What are Edge Effects?

Edges effects are characterized by dynamic, ecological changes that occur at habitat boundaries; these include biotic factors--such as changes in species composition-- and abiotic factors--such as gradients of moisture, sunlight, soil and air temperature, wind speed, etc. Hypothetically, if edge effects penetrate 300 m into a 100 ha square-shaped forest fragment, then approximately only 16% of the total forest amount will be unaffected by edge effects. Moreover, fragment shape, orientation, and altitude as well as matrix conditions can have a major influence on edge penetration in forest fragments. For example, a long, narrow forest fragment may be completely dominated by edge effects. Recent studies indicate that roads, such as the one seen in the photo to the left and even seemingly undistrubed habitats, such as riparian forests, create edges. Finally, some species exhibit only seasonal or successional responses to edges, which further complicates our understanding of dynamic edge processes.

Why are Edge Effects Relevant to Forests and Primates in Madagascar?

Forest habitats are becoming increasingly fragmented in most tropical regions of the world. One of the most significant consequences of forest fragmentation is an increase in the amount of habitat edge. Edge effects are particularly relevant to the forested regions of Madagascar, where anthropogenic disturbance over the last 50 years has resulted in the loss of half of the original forest cover. Forest conversion is due primarily to slash and burn agriculture and anthropogenic fires used to create cattle pasture. The remaining forest is highly fragmented and prone to extreme edge effects, as evidenced by a ground-breaking GIS study of change in forest loss and fragmentation over a period of fifty years (Harper et al., 2007). Of the few in situ studies of edge effects conducted to date, most have documented how plant and animal abundance covary with edge proximity in forest fragments. For example, trees in edge habitats are significantly shorter, have smaller diameters, and lower stem frequencies than trees in interior habitats in eastern humid forests. However, there are few data on the biological processes resulting from edge creation, particularly in the rare tropical dry forests of Madagascar.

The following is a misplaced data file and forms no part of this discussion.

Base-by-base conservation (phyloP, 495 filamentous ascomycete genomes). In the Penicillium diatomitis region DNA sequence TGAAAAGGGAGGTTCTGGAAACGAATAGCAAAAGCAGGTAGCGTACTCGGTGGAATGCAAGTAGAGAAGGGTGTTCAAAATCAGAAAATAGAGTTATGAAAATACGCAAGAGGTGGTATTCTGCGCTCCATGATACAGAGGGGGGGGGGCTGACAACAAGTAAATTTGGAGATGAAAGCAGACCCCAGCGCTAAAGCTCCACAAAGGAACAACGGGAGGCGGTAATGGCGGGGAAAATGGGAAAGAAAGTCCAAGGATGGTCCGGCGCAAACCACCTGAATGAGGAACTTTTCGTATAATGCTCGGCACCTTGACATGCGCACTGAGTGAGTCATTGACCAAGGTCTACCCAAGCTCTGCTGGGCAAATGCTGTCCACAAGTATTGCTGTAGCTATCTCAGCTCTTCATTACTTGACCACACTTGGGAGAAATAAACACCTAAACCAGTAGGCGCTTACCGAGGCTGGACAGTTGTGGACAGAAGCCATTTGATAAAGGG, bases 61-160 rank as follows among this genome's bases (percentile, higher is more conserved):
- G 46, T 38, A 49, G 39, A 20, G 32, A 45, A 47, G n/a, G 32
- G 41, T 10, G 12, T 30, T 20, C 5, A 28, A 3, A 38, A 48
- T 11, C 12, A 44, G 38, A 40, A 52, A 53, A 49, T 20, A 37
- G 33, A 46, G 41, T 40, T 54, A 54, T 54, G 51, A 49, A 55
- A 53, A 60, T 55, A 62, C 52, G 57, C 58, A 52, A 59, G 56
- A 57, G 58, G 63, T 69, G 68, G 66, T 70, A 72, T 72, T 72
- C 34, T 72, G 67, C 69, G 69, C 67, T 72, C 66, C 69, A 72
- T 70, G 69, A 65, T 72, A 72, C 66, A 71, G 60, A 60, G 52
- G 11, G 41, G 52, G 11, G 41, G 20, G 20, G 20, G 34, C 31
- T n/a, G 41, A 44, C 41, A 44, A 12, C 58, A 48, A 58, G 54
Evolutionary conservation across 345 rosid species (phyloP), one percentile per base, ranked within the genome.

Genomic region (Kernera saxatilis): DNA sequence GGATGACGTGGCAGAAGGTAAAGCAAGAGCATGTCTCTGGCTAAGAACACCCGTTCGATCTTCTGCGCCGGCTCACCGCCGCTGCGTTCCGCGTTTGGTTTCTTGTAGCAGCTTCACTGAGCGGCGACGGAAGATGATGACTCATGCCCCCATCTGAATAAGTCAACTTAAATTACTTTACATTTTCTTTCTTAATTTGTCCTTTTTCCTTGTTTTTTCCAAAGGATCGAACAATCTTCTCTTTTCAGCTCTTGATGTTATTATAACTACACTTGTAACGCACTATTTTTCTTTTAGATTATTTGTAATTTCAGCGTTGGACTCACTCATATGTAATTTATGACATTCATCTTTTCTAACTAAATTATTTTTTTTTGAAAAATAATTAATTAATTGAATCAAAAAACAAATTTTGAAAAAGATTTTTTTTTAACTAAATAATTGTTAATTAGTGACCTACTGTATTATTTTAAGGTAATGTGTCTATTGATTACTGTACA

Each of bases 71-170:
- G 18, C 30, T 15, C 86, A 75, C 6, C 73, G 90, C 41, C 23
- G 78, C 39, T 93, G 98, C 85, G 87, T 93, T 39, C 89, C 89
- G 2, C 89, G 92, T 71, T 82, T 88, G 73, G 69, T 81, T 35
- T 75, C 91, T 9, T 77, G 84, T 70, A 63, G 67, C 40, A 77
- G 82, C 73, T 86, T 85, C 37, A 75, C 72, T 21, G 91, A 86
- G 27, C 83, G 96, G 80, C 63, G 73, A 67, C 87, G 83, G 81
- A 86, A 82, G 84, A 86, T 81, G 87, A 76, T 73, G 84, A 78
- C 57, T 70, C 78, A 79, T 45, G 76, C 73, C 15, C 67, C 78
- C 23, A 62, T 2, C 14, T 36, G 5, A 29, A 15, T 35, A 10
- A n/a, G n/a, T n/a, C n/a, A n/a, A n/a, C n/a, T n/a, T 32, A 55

How do Lemurs Respond to Edge Effects?

To date, our research team has focused on determining edge responses in nine lemur species that range into eastern humid forests (Vohibola III Classified Forest) and congenera that are found in western dry forests; specifically, those in and around Ankarafantsika National Park, NW Madagascar. In the humid forests, we found that some lemurs--such as Eulemur rubriventer (see photo to left)--exhibit a neutral edge response (no differences in densities between edge and interior habitats). Conversely, the smallest-bodied (Microcebus rufus) and largest-bodied (Propithecus edwardsi) species show a positive edge response (higher densities in edge habitats), which may be related to edge-related variations in food abundance. Cheirogaleus major tends to exhibit a negative edge response (lower densities in edge habitats), which we think may be due to spatial patterns of resource availability and predation pressures. We have now transitioned all our active fieldwork from Vohibola III to Ankarafantsika.

Near the Ampijoroa Field Station in Ankarafantsika, preliminary data indicate that Propithecus coquereli rarely exploit edge habitats. We are currently investigating ecological and anthropogenic correlates to this distribution pattern. Conversely, two species of mouse lemurs (Microcebus murinus and Microcebus ravelobensis) differentially exploit forest edges, which contain varying abundances of important insect resources. Little is known how the other lemur species, such as Eulemur fulvus fulvus and Eulemur mongoz (such as the handsome individual to the left), respond to edge effects. Thus, there are ample opportunities for students to collect basic but critical information on the distribution and abundance of all lemurs within the Park.